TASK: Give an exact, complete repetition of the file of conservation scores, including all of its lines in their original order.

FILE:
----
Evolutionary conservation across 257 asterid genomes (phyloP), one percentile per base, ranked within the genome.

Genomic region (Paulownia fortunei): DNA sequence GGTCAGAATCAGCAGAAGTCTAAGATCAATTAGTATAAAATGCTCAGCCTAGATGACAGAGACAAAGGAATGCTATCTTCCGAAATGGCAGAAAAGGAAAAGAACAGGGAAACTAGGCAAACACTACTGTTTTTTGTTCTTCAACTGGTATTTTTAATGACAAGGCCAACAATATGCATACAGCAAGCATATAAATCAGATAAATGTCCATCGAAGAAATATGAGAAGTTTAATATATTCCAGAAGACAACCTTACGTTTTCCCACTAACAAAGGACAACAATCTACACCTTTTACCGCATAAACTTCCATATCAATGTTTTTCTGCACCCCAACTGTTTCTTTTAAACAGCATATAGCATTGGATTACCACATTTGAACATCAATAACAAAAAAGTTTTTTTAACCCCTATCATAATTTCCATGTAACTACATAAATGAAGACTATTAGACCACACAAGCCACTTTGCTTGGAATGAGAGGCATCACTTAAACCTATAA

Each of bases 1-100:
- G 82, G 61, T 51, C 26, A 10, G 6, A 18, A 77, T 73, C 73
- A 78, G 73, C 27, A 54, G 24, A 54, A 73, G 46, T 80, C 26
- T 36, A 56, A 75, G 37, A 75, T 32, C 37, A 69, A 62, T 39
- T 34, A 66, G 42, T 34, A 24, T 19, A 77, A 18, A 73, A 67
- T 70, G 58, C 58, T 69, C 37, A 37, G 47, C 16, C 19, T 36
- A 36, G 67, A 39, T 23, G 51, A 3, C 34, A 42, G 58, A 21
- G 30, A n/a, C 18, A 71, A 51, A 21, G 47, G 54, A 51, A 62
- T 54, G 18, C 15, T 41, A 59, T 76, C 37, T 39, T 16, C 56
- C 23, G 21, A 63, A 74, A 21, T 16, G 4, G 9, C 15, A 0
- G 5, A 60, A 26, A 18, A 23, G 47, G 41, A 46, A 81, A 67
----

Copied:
Evolutionary conservation across 257 asterid genomes (phyloP), one percentile per base, ranked within the genome.

Genomic region (Paulownia fortunei): DNA sequence GGTCAGAATCAGCAGAAGTCTAAGATCAATTAGTATAAAATGCTCAGCCTAGATGACAGAGACAAAGGAATGCTATCTTCCGAAATGGCAGAAAAGGAAAAGAACAGGGAAACTAGGCAAACACTACTGTTTTTTGTTCTTCAACTGGTATTTTTAATGACAAGGCCAACAATATGCATACAGCAAGCATATAAATCAGATAAATGTCCATCGAAGAAATATGAGAAGTTTAATATATTCCAGAAGACAACCTTACGTTTTCCCACTAACAAAGGACAACAATCTACACCTTTTACCGCATAAACTTCCATATCAATGTTTTTCTGCACCCCAACTGTTTCTTTTAAACAGCATATAGCATTGGATTACCACATTTGAACATCAATAACAAAAAAGTTTTTTTAACCCCTATCATAATTTCCATGTAACTACATAAATGAAGACTATTAGACCACACAAGCCACTTTGCTTGGAATGAGAGGCATCACTTAAACCTATAA

Each of bases 1-100:
- G 82, G 61, T 51, C 26, A 10, G 6, A 18, A 77, T 73, C 73
- A 78, G 73, C 27, A 54, G 24, A 54, A 73, G 46, T 80, C 26
- T 36, A 56, A 75, G 37, A 75, T 32, C 37, A 69, A 62, T 39
- T 34, A 66, G 42, T 34, A 24, T 19, A 77, A 18, A 73, A 67
- T 70, G 58, C 58, T 69, C 37, A 37, G 47, C 16, C 19, T 36
- A 36, G 67, A 39, T 23, G 51, A 3, C 34, A 42, G 58, A 21
- G 30, A n/a, C 18, A 71, A 51, A 21, G 47, G 54, A 51, A 62
- T 54, G 18, C 15, T 41, A 59, T 76, C 37, T 39, T 16, C 56
- C 23, G 21, A 63, A 74, A 21, T 16, G 4, G 9, C 15, A 0
- G 5, A 60, A 26, A 18, A 23, G 47, G 41, A 46, A 81, A 67